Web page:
ME: I see that Jason Isbell is one of your favorite musical performers. What draws you to his music?
JOHN MCNALLY: I think he’s the smartest lyricist to come along in years. He’s in the same lineage as Dylan and Springsteen, and when I go to see him in concert, as I’ve done probably 13 times now, I feel like I’m in the presence of one of those greats back when they were at the height of their power.
Oh, and I was supposed to see Isbell in Dublin at the Olympia Theatre in November. It was going to be my first trip to Ireland, but it’s been bumped to next November.
I’m hoping it’ll happen. The Olympia looks amazing. The Rails is opening, if that means anything to your readers.
ME: What have you been doing during the pandemic?
JOHN MCNALLY: Writing. It’ll be my most productive year in a long, long time.
ME: Do you find it harder or easier to write these days when the world itself is being so hyper strange? What do you find oddest about right now?
JOHN MCNALLY: I was freaked out by the virus when lockdown first started, mostly because I was reading a lot of hardcore science articles by leading epidemiologists explaining what a coronavirus is. And it’s scary as hell.
But then I got into a work rhythm where I would write most of the day, and eventually I just tuned out the reality of what was happening outside my house – except for when I would go grocery shopping.
The oddest thing right now is socializing. On a few occasions, I’ve had people over, but we sit outside, far apart, and I have a communal table and a cooler set up between us for drinks or food or whatever.
But I miss being able to wander across the street to my neighborhood bar. I have friends who are socializing more than I am, but I’m not there yet. I’m not in bad health, but I have a few risk factors, so I’m trying to remain cautious.
ME: Since writing is solitary, any suggestions for those not used to having so much alone time during this mess?
I have a compulsive personality, and as long as I can channel that compulsiveness into something positive, like writing, I’m fine.
I think the danger is when you sit around all day with nothing to do or watch too much TV or spend too much time on social media.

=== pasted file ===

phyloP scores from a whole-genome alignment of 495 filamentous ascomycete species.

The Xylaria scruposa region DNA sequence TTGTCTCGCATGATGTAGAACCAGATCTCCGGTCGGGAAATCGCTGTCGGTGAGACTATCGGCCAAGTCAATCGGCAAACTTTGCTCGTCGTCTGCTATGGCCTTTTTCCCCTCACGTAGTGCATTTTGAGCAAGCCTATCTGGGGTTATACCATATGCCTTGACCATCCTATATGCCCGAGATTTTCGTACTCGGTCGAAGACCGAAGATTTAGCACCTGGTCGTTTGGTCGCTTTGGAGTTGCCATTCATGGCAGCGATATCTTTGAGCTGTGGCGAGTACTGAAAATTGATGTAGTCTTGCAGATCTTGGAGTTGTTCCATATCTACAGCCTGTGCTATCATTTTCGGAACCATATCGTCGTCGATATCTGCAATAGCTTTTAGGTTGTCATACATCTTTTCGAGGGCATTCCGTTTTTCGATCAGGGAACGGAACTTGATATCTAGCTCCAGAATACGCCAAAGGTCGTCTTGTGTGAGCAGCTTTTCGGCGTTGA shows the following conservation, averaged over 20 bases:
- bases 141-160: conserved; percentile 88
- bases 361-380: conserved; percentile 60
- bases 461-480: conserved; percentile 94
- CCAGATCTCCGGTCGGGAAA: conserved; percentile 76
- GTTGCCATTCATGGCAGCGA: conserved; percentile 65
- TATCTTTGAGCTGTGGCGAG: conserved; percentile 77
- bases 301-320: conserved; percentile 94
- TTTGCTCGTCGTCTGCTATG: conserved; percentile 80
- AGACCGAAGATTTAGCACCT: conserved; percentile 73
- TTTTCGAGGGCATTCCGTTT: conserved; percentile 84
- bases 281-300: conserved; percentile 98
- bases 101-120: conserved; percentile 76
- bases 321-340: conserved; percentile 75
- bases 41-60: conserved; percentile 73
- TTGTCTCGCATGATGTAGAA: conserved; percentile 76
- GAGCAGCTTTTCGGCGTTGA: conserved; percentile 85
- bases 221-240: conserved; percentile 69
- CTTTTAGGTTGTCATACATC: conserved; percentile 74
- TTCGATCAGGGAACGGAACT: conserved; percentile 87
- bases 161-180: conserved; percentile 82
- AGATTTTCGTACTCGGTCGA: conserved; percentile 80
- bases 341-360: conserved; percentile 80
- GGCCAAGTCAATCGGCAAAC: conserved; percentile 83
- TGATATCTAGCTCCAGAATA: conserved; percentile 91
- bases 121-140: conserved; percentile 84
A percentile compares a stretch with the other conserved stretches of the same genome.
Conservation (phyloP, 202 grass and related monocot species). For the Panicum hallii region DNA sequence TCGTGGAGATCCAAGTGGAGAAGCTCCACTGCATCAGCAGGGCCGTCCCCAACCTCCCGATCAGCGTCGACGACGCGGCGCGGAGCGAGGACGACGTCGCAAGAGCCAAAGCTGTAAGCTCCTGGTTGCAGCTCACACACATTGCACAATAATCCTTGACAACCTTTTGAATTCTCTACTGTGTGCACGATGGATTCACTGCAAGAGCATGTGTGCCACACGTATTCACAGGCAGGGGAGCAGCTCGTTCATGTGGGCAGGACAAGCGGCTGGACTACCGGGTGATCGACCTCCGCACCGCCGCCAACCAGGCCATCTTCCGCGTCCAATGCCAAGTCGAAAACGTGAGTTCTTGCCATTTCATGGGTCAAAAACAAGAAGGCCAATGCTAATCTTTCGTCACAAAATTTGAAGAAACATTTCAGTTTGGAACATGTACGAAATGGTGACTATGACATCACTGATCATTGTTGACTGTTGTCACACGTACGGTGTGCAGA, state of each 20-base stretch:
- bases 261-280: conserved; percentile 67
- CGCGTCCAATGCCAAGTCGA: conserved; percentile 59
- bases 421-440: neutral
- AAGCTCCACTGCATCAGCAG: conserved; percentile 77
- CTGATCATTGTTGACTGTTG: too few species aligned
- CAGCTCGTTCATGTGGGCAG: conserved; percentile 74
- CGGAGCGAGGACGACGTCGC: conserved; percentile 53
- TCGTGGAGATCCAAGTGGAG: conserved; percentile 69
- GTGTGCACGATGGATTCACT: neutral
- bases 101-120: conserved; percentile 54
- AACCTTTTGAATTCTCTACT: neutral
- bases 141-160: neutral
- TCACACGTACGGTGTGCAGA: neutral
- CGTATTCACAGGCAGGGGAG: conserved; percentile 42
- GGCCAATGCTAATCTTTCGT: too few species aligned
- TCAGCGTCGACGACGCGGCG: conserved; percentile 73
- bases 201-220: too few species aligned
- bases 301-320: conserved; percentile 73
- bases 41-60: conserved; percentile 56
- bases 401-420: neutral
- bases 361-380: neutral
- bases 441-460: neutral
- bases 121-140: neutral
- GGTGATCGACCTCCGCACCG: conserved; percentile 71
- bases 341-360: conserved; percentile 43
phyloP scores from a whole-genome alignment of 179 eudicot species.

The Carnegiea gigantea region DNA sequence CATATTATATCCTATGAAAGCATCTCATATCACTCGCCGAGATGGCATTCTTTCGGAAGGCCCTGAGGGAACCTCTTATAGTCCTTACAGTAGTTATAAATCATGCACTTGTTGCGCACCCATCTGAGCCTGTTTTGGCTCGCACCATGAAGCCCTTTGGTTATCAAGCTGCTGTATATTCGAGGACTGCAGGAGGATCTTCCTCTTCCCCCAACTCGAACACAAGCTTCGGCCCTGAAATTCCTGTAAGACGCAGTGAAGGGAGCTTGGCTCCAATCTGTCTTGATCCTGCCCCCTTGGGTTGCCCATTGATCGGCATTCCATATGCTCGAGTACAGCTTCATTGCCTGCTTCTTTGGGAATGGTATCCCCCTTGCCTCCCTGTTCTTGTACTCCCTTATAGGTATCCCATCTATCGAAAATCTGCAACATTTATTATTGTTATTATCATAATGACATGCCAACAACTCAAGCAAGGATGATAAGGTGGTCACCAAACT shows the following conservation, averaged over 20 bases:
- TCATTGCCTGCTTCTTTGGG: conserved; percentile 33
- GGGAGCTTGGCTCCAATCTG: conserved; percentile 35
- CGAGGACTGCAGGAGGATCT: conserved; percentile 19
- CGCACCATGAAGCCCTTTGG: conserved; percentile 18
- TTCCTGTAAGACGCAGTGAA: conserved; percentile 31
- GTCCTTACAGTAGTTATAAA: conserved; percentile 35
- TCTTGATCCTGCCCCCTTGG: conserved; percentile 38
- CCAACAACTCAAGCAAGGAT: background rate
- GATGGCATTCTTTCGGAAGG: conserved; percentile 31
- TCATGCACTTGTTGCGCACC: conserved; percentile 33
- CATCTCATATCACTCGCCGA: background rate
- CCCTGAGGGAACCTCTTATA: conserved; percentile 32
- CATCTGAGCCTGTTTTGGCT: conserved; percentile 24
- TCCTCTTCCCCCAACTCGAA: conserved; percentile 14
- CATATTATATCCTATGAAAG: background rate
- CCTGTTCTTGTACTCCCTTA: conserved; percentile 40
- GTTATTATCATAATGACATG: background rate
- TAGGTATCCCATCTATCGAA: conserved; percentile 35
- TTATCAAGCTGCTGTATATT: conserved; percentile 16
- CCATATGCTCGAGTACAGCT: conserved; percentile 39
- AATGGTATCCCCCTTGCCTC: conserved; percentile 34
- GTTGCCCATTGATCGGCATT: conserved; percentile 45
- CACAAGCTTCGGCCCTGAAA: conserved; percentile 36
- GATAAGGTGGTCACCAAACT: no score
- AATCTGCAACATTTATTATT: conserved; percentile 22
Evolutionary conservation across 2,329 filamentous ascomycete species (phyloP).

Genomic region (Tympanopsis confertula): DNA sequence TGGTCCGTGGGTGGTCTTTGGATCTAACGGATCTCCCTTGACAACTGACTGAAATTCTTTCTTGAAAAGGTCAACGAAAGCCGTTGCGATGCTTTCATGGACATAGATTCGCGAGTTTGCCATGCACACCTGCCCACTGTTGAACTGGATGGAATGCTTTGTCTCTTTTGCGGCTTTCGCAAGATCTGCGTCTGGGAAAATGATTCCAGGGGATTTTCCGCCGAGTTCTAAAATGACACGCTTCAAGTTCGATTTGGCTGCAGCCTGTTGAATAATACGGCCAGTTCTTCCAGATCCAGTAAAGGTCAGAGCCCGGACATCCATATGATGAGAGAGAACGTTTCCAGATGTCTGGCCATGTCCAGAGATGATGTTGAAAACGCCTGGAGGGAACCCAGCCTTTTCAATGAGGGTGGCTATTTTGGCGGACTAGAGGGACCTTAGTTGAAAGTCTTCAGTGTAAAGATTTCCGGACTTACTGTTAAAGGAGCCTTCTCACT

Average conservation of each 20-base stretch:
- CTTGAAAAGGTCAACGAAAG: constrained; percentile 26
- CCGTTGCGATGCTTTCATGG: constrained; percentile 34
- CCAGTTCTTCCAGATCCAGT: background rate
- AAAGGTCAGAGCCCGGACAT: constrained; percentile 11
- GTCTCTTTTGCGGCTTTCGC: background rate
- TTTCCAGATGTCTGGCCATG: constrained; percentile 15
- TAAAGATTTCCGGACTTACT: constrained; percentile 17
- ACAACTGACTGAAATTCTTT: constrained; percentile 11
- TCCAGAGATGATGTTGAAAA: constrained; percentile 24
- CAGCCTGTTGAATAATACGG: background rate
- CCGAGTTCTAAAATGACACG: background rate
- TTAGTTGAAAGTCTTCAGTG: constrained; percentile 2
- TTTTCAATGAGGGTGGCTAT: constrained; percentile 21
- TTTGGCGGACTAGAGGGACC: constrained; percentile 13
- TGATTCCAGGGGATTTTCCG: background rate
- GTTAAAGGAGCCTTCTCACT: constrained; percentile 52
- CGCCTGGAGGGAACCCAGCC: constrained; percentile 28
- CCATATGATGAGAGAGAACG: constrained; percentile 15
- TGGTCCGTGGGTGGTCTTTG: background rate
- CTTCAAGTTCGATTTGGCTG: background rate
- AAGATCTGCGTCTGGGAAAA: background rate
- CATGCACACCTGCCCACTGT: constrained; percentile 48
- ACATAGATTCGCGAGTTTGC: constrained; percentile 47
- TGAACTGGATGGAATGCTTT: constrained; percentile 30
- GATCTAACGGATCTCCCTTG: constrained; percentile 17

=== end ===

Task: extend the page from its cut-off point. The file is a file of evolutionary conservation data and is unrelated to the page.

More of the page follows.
So my advice is to do something productive, something you love. Go for walks. Exercise. Keep the mind active.
ME: What’s it been like putting together this collection and trying to promote it during the pandemic?
I had to cancel a book tour, which means losing out on local promotional opportunities. Usually, when I’m in Chicago, I do a few radio interviews and can get some sort of print publicity. If I’m not there, there won’t be any promotion.
On the other hand, I don’t have to leave my kitchen to do a Zoom event. The event I did for my book launch has almost 1,000 views, which is about 990 more people than who would show up for an in-store event.
I do miss meeting people, signing books, hanging out after a reading with friends. My sense of things is this – that it’s easier, during the pandemic, to get the support of people who were already inclined to buy your book, but it’s much more difficult to get word out to people who have never heard of you.
ME: Are you teaching classes this semester? How is that going?
I teach in the spring, so this past spring we switched to Zoom, and it was fine. Not ideal but okay. We’d already developed an in-person rapport.
Next spring, I’ll likely teach the entire semester via Zoom, so that’ll probably be stranger. But I’m lucky. I have a light teaching schedule and few students. I can’t imagine teaching large courses, several classes, and juggling the in-person activities with the Zoom activities, which is what some people are doing.
All of my teacher friends are doing way more work than when the classes were in-person.
ME: Finally, Facebook. Friend or foe? Pandora’s Box? Addictive drug or soothing tonic? How does social media impact being a writer?
I have a love-hate relationship with it. Since the pandemic, my time on social media has increased, and I don’t like that. I like getting my news quickly, finding out what the big stories of the day are…but whenever I’m spending too much time on Facebook or Instagram, self-loathing kicks in.
One day, I’d like to sign off for good, just disappear, and eventually fade from everyone’s memory. Ten years from now, someone will think: Who was that guy who posted all those cat and record photos? And before they remember, they see something else in their feed and follow that trail instead.